July 08, 2010

Score another point for the old alma mater

First UW got Stephen Hawking, now we get this:

David Johnston, announced as Canada's next governor general on Thursday, is pledging to be a "stalwart defender" of Canada's heritage, institutions and people.

After weeks of speculation, the Prime Minister's Office said the Canadian legal scholar and president of the University of Waterloo, Ont., has been approved by the Queen and will take over on Oct. 1 after Gov. Gen. Michaƫlle Jean's term ends.

In a statement to reporters from the Senate foyer in Ottawa, Johnston called the appointment a "mark of confidence that touches me profoundly." He also noted his predecessors, from Samuel de Champlain to Jean, have set a "fine example" for him to follow.

[Full Story]

I never had the opportunity to meet Dr. Johnston, as I graduated two years before he arrived at Waterloo. But I've heard nothing but good things about him. He succeeds Michaëlle Jean in September - and has some big shoes to fill. All the best.

July 02, 2010

That's entertainment

The dominance of synthesizers in Rush's music ended with the release of their 1989 album Presto. With a change of label and producer, the band desired to return to their musical roots. While the synth isn't absent, it's no longer dominating the guitar and bass as it had been since Signals.

While not their most remarkable album, I have fond memories of Presto simply because it was the first one of Rush's that I heard on compact disc (which was, as you would expect, much more dynamic than the LP that I had bought on release day).

Of the three singles from this album, "Superconductor" is my favourite. While technically released as a single in 1990, it was of course recorded and sold in 1989, so I'm claiming a technicality here.

July 01, 2010

It's a beauty way to go

It is, once again, Canada Day: Canada's 143rd birthday. As I write this, I can hear the sound of fireworks at Parliament Hill - which, supposedly, I would be able to see if not for the block of townhouses adjacent to the back yard. As always, downtown Ottawa is closed to traffic and becomes the location of a massive street party. This year is particularly special, as the Queen arrived in Halifax on Tuesday, and was present in Ottawa for the day's festivities.

It has been my tradition every year to post a short history about some Canadian patriotic song. I hope no one minds if I'm a little tongue-in-cheek this year, but while posting a week of Rush hits, I couldn't resist this opportunity.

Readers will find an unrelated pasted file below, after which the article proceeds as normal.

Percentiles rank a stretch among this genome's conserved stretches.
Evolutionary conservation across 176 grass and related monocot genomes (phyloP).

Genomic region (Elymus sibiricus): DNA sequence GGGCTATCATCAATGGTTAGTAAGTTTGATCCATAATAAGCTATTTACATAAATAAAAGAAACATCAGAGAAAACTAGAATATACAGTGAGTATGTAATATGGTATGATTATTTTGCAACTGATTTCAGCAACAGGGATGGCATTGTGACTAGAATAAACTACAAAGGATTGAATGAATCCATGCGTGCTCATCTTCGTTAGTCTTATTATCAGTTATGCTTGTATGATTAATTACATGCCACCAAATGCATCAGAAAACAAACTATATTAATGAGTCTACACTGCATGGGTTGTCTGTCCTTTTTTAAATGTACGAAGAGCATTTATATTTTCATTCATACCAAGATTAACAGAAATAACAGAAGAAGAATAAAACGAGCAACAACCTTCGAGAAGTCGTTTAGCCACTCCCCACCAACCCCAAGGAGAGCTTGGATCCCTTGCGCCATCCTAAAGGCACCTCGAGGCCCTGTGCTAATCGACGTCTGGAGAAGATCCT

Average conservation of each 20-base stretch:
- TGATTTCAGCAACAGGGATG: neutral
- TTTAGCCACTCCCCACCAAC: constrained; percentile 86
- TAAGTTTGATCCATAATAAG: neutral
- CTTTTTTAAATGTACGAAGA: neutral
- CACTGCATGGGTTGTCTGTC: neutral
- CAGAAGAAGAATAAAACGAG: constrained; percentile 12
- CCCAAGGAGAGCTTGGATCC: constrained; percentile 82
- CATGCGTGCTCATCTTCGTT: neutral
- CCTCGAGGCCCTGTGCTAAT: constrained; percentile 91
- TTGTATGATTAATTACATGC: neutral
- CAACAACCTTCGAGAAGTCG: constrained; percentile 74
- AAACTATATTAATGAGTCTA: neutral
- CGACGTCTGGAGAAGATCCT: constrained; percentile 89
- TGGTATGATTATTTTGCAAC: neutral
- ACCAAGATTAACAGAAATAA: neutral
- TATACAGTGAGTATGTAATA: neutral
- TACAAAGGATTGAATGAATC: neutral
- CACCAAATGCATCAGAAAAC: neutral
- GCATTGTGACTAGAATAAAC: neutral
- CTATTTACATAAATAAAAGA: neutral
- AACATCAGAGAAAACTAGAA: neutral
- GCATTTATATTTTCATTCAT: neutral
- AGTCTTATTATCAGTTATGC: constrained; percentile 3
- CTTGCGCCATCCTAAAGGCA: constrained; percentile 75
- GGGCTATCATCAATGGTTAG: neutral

In 1980, the CBC network asked the producers of the sketch comedy program SCTV to include two minutes of specifically Canadian content. In response, cast members Dave Thomas and Rick Moranis created "The Great White North," a mock talk show in which two dimwitted brothers wore toques, drank beer, ate back bacon, spoke in Canadian slang, and basically parodied every Canadian stereotype there was. Amazingly, the segment became the most popular part of SCTV, and Bob and Doug McKenzie became not merely caricatures, but genuine Canadian cultural icons.

Since the characters became inexplicably popular in the United States, Bob and Doug became cultural ambassadors of a sort, and are probably as responsible as anyhing else for the notion that we Canadians say "Eh?" and "Take off" and "Beauty!" a lot. In addition to SCTV, the Bob and Doug phenomenon spawned a hit comedy record, a cult movie, a set of ads for Pizza Hut, an animated TV series, and, of course, a hit comedy album. The Great White North was like an audio-only version of the TV show, discussing such topics as Doug's ability to make sound effects with his mouth or why donut shops never have enough parking spaces. It even included a hit single: "Take Off," which even broke the top 20 in the U.S. It features Rush's Geddy Lee singing the chorus - because, as he says on the album, "Ten bucks is ten bucks." (Moranis and Lee actually attended public school together as children.)

Here it is. Enjoy. (And happy birthday, Canada.)

Previous Canada Day songs:

It's a cinderella story on a tumble of the dice

Rush's synthesizer sound hit its zenith (or its nadir, depending on how you feel about that sort of thing) with their 1985 album Power Windows. While older Rush albums used the synthesizer primarily as a padding instrument, on the lead track "The Big Money" it takes the lead with heavy, bright stabs and sequenced riffs.

"The Big Money"'s video is notable for two things. One, believe it or not, these computer graphics were state of the art (it had only been a few months since Dire Straits' "Money for Nothing" broke new ground for digital animation). Two, Geddy's mullet makes him look like a cross between Pippi Longstocking and a poodle. Aren't you glad the 80s are over?